TOPSHOT - Indian Border Security Force personnel wearing brown uniforms and Pakistani Rangers wearing black uniforms perform while they take part in the Beating Retreat ceremony at the India-Pakistan Wagah-Attari border

I am a US citizen who grew up in India. Growing up, I had a, how to put it diplomatically, somewhat negative view of Pakistan. When I moved to the USA, I made a lot of friends from the subcontinent, without paying much attention to exactly where in the subcontinent they were from.

I was driving in Rome once and I ran into a gentleman who looked Indian and was accompanied by his three sons who were active and energetic. He seemed on the brink of a meltdown and I offered him a ride. It turned out he was from Karachi. “Why did you help me?” he asked. “Well, you look like my cousin, we can understand each other, we both played cricket badly, we both like a guy who was from your part but luckily settled in mine (Mohammed Rafi), and I am only saying this in half jest, that since I want to see Rome over the next three days, it is essential to take your sons away from the city center!”

Then I started thinking, I have a ton of friends like him in the USA, I can help him in Rome, why not where we grew up? Then I was immediately reminded about the past, the wars, the borders, the disputes and thought, how do we reconcile this? How do you negotiate that? Let us take an example of Akbar and Salim negotiating. It is our common past and history.

If they start the negotiations with Anarkali, they are going nowhere, but if they start with somewhere else, progress can be made. We stay away from contentious issues amongst us in the USA. Except for cricket, of course.

I remember praying fervently as a kid to get Zahir Abbas out but had a grudging admiration for his talent. When I watch cricket at my Pakistani friend’s house, if the food is good, I can even clap for Pakistani batting, if they are doing well, rare as the occasion might be (couldn’t resist it). Maybe a match with intermixed teams, Indian bowlers, and Pakistani batsmen in one team may shake things up a bit.

We knew that Bollywood does well in Pakistan, but when I was in medical college, a Pakistani drama called “Tanhaiyan” had gone viral on VHS tapes in India. The people in the serial looked very relatable. Whenever we are exhausted trying to find dissenting issues, we don’t have work any harder to discover ties of history, past, culture, genetic pool, cuisine, art, and poetry.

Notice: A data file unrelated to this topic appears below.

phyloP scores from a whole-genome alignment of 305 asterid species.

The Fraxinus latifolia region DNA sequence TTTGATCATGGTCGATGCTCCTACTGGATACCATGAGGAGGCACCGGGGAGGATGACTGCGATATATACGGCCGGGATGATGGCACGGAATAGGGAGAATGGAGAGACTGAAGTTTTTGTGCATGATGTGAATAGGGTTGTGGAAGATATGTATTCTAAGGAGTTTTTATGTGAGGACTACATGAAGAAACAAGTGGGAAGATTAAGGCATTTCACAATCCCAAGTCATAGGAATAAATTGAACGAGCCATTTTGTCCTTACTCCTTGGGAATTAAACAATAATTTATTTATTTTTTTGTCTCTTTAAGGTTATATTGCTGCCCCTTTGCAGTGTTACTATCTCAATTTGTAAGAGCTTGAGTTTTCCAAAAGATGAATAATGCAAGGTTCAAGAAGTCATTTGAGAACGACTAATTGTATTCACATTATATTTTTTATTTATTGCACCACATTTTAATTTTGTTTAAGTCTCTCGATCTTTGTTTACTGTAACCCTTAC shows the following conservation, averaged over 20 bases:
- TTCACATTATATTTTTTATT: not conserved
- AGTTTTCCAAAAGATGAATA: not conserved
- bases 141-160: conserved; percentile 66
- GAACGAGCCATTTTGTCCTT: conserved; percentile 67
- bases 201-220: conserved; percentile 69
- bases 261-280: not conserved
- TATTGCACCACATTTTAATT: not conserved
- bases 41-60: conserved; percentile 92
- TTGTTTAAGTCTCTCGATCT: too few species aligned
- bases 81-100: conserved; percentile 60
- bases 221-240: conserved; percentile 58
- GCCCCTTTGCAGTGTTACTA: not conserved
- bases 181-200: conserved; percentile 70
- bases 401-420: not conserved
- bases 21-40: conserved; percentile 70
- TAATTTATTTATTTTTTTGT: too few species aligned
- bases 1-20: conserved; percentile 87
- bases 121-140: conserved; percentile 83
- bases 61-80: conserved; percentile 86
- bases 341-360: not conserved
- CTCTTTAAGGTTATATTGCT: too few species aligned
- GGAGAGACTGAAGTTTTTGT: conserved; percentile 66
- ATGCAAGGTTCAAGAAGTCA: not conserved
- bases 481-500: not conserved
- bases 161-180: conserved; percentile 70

If both sides start with a bit of understanding. For example, the Indian government has no control, whatsoever, on the artistic/cinema community, and since Bollywood won’t always come up with a Bajrangi Bhaijaan, there will be movies with diametrically opposite viewpoints.

An age-old dictum can be used to deal with it. Sort out the issues of territory, sovereignty, and security as if cultural ties don’t exist and nurture the cultural ties as if the other issues don’t exist. Keep these issues siloed. Hard but not impossible.

In the last century, how much grief the world was brought to bear due to the border between Germany and France, and now you don’t even need a passport to cross it. India and Pakistan are far apart yet from free borders and customs. I am the rare Indian who has been to Pakistan, for the English portion of my medical test for US licensing. Granted that I am friendly, charming to charitable eyes, and speak Urdu fluently, but I was still astounded by the great hospitality and goodwill.

I feel that I speak for the majority of Indians when I say, we wish the people of Pakistan well. We know that happiness and prosperity are contagious. We are all for you catching and spreading them.

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Dr. Ravi Godse

Dr. Ravi Godse is a practicing Internal Medicine doctor in Pennsylvania, trained in Bombay and Pittsburgh. He directs feature-length movies, writes about history and travel, enjoys Urdu poetry. Loves looking at usual things in unusual ways.